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Because DuVernay reminds us that this was real, and those who were responsible for the prosecution and slander of the Central Park Five are not only alive and well but thriving.

Fairstein was able to build herself a career as a crime novelist after her work in law enforcement.

And the leader of the campaign to sentence these boys to death, lamenting that a juvenile prison sentenced had snatched children’s blood from his savouring mouth, is currently the President of the United States!

DuVernay reminds us that the injustice didn’t start and end in the courtroom.

From the racially charged language to the age-old trope of innocent, lily-white women versus the looming sexual threat of black men were all used to abuse five innocent boys.

Life in prison, and rehabilitation after conviction are problems that don’t have a solution like settlements and apologies.

The rage that DuVernay inspires needs to be harnessed and directed towards improving the lives of prisoners, ex-convicts, and being more aware of the racial discrimination and prejudice that is used to cut corners in our judicial systems.

Moon River was the song used to see the series off as well as the song of choice of one of the adult prisoners, making the idea of true justice seem like a far-off, dreamlike utopia.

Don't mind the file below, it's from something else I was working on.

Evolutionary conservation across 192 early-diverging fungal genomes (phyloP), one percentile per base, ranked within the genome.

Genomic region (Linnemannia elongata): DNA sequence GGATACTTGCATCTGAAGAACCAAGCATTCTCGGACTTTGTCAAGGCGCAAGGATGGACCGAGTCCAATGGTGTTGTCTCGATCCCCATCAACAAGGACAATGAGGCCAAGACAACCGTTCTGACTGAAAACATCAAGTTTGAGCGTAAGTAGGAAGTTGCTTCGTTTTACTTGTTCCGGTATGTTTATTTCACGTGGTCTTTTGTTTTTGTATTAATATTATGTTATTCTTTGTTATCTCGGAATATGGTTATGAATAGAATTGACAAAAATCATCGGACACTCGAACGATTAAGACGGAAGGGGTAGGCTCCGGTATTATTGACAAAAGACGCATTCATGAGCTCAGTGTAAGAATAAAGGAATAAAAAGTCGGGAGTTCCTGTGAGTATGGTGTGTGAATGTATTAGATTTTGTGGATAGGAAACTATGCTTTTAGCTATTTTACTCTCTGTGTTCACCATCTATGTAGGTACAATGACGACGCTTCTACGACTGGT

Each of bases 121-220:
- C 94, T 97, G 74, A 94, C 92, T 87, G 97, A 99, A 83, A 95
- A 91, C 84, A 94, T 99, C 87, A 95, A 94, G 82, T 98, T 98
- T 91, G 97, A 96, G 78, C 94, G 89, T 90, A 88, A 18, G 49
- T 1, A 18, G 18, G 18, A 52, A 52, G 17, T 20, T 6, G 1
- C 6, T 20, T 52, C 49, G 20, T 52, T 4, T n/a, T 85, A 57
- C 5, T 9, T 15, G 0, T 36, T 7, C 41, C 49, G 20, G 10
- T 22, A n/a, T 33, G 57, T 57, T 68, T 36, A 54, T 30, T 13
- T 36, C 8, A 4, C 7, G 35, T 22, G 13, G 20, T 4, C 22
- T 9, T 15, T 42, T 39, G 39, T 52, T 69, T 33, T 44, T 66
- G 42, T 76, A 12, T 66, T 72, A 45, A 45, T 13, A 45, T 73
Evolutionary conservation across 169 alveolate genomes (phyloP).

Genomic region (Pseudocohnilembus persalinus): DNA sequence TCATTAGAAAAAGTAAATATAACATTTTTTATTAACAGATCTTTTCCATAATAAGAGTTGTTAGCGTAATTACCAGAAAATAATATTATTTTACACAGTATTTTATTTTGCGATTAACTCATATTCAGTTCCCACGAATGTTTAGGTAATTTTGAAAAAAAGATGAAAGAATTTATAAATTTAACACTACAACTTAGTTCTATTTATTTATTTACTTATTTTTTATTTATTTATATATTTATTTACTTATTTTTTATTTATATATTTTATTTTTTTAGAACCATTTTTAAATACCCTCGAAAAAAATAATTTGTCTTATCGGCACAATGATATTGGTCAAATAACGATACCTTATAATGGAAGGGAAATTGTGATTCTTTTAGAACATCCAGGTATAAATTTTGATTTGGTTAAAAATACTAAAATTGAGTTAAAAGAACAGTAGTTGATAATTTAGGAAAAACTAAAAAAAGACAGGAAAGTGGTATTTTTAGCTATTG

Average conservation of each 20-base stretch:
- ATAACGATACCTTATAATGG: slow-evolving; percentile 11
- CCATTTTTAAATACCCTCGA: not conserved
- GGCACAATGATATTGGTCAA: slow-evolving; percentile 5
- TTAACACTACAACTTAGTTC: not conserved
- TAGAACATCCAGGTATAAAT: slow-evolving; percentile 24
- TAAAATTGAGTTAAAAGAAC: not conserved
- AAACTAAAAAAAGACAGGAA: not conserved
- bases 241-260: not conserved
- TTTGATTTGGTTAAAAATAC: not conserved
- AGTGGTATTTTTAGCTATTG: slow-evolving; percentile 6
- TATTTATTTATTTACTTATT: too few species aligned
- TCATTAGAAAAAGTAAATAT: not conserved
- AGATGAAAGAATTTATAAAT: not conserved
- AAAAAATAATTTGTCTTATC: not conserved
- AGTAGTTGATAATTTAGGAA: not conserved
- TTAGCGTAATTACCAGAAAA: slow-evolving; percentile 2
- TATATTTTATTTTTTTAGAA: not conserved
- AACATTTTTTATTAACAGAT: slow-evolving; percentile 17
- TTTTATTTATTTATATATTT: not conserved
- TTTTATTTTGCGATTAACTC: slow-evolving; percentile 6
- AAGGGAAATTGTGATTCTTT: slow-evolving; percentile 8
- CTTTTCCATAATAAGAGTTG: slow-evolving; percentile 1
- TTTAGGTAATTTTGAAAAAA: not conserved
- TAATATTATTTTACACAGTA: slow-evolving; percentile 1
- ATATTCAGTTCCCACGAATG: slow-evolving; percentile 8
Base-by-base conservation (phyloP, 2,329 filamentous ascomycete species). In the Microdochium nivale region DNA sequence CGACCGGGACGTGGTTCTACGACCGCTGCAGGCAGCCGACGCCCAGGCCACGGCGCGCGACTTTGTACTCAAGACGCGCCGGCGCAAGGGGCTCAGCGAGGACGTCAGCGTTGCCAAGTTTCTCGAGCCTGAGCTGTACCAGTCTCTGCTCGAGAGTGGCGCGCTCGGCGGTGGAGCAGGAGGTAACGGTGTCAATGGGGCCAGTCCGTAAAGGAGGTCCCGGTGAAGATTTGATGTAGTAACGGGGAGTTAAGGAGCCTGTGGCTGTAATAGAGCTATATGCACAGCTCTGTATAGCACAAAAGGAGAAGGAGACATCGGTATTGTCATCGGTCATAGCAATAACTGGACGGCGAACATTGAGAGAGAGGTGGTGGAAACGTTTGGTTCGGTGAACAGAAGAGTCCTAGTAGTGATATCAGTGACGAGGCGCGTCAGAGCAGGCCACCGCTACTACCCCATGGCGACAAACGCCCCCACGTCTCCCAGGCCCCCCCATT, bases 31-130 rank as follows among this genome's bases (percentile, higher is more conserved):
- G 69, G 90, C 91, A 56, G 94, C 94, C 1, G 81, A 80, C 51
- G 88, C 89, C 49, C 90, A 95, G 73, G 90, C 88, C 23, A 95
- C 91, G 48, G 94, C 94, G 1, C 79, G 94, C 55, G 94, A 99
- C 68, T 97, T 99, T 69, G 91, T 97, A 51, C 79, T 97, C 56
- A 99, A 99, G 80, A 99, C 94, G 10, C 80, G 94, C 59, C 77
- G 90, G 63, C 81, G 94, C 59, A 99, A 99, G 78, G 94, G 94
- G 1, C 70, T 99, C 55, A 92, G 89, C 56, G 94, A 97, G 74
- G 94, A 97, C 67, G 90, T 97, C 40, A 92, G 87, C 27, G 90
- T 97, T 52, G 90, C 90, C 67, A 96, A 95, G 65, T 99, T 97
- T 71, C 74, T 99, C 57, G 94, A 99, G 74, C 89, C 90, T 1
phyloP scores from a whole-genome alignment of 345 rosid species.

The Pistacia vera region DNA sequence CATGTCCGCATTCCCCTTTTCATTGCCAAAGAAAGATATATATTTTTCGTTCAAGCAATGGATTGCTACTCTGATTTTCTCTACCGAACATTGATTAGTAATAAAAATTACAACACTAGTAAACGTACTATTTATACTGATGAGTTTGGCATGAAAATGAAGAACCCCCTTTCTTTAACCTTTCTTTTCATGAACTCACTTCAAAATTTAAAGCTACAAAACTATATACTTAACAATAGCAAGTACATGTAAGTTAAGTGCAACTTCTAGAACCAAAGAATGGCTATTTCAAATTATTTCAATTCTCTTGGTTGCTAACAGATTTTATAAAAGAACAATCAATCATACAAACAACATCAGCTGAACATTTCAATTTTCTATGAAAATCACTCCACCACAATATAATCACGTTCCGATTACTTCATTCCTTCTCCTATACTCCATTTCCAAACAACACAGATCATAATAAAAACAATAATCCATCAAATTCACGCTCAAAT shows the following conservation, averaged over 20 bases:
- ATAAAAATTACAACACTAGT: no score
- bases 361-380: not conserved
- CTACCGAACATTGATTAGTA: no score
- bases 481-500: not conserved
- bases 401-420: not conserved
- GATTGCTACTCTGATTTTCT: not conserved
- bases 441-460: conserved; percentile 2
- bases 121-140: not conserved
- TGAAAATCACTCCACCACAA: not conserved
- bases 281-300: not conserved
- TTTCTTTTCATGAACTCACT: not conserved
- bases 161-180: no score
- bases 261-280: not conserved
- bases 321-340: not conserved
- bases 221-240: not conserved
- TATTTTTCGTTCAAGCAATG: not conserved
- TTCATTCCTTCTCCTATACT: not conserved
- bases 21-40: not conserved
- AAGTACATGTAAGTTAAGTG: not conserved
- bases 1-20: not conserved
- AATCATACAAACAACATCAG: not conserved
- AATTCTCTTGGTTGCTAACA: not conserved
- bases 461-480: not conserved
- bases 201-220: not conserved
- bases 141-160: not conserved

But as we look at the faces of the real victims of the Central Park Five case, we see that compensation and rehabilitation can be achieved, and accountability can be held to the perpetrators.

DuVernay’s powerful series could be the heart-wrenchingly humane series that we need to keep that thirst for fairness going that has been fading from our feeds.

What do you make of this review?

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  1. John Morrison

    Something I fear: this becomes yet another, “Nyeah-nyeah! Look at what we can do, and you can’t do a damn thing about it.” I have not seen any sign of prosecuting the police officers or prosecutors who railroaded their convictions. Maybe the only option left is vigilante justice.

    Once I learned that one of the trials revealed that DNA testing excluded the Five (and all others tested at the time), I realized that (bad as it is) it would be reasonable to go after the jury — but mandatory to go after everyone else involved, including the judge of that trial.

    Detective Michael Sheehan died of cancer about a week after the miniseries was telecast. I wondered… It was most likely coincidence. But did the enormity of what he’d done hit him, and take away his will to live? Did one of the physicians, nurses, or others treating his cancer sabotage his treatment?